Every time a direct seller has an issue with the Federal Trade Commission, critics of the industry are quick to jump on it, hailing it as a step in the right direction towards shutting down multi-level marketing completely. They’ll say that it is finally being shown as the unsustainable business practice that it is—that they’re all just product-based pyramid schemes in disguise.
Yet, time and time again, the industry adapts and survives.
This is how innovation works. New constraints push us to find new answers. It is through cases like FTC versus Vemma that we figure out where the boundaries are. The direct selling industry is a hotbed of innovation—in business models as well as products—precisely because of the critics. Outside the industry it’s easy to look at these cases and see evidence of exploitation and infraction, but many of the companies which find themselves on the wrong side of the law, didn’t know they would because the law didn’t exist before the court stepped in.
Amway has dealt with several court cases, the most notable being the 1979 FTC ruling and the 2010 class action settlement. In both cases, there was no finding of intentional wrongdoing, but each resulted in changes to Amway’s business practices and set precedents for the rest of the industry, including the 70% rule and 90% buyback requirement.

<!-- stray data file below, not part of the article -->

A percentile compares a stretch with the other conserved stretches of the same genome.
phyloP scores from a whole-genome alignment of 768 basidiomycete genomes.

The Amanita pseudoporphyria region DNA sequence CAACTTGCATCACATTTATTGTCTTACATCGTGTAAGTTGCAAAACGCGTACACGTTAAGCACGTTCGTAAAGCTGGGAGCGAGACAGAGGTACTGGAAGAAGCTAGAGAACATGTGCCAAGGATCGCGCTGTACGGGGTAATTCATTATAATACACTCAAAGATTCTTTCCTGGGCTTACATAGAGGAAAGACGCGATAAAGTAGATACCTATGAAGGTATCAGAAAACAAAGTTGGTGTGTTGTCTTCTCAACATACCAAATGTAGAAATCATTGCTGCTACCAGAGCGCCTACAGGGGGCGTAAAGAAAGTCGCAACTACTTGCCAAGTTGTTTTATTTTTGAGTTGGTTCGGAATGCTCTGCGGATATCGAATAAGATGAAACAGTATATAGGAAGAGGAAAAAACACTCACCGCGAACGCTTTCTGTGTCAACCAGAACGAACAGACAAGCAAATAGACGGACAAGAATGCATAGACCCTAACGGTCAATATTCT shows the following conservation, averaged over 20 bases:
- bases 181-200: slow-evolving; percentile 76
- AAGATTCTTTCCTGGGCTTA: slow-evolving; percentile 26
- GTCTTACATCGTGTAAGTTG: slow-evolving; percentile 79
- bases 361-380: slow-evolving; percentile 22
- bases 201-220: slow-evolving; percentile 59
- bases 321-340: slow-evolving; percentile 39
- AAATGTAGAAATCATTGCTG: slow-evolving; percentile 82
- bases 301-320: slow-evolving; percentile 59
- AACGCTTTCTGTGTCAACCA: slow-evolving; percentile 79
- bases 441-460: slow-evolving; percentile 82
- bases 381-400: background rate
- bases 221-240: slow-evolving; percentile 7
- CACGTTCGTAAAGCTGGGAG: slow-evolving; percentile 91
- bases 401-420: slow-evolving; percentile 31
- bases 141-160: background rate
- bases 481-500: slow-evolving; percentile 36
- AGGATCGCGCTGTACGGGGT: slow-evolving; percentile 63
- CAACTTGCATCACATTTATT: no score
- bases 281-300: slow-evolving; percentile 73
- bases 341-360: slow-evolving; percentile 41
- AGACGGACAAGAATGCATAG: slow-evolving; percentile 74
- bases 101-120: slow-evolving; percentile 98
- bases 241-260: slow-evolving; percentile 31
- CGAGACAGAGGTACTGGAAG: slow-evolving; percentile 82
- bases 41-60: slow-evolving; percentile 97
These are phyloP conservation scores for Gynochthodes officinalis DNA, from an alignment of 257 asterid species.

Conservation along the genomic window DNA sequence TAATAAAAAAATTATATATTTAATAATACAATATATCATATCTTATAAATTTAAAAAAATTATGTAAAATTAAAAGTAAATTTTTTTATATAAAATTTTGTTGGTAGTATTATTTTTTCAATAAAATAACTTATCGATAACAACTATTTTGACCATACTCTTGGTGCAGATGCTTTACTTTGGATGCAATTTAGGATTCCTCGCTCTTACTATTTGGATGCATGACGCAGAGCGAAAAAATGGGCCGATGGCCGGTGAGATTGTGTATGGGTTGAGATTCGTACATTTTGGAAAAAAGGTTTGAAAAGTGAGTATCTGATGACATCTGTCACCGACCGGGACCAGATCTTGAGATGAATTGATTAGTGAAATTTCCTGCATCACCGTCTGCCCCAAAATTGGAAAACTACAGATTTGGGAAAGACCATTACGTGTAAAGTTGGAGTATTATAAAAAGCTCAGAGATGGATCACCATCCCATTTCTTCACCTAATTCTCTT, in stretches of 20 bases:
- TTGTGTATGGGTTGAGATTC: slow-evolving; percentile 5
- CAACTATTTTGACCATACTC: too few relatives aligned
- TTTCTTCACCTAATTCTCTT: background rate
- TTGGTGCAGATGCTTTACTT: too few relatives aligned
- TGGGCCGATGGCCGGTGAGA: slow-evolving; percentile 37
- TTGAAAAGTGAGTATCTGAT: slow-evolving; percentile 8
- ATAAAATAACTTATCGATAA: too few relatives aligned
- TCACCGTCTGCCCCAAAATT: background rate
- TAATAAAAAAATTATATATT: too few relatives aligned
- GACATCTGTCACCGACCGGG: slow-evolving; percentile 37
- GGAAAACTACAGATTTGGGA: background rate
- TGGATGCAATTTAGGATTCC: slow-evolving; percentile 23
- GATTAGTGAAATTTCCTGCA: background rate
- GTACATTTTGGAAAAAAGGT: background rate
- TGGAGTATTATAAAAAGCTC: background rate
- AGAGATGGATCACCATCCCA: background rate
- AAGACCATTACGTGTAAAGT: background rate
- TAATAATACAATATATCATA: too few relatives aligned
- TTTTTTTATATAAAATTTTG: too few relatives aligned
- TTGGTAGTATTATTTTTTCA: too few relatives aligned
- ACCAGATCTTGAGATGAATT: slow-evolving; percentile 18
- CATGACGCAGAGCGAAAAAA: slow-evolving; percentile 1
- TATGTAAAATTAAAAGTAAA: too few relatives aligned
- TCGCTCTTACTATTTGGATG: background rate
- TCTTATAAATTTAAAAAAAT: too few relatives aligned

BurnLounge wasn’t a criminal enterprise when it opened its doors. In the wake of the collapse of Napster and other free peer-to-peer sharing, it was an attempt to bring paid music to the public via the power of social connections. There’s no doubt that they created a compensation plan that heavily incentivized participants to purchase a premium package, on which substantial commissions were paid. Was that “illegal”? Not at the time they created it. Their case established the precedent for others to later follow.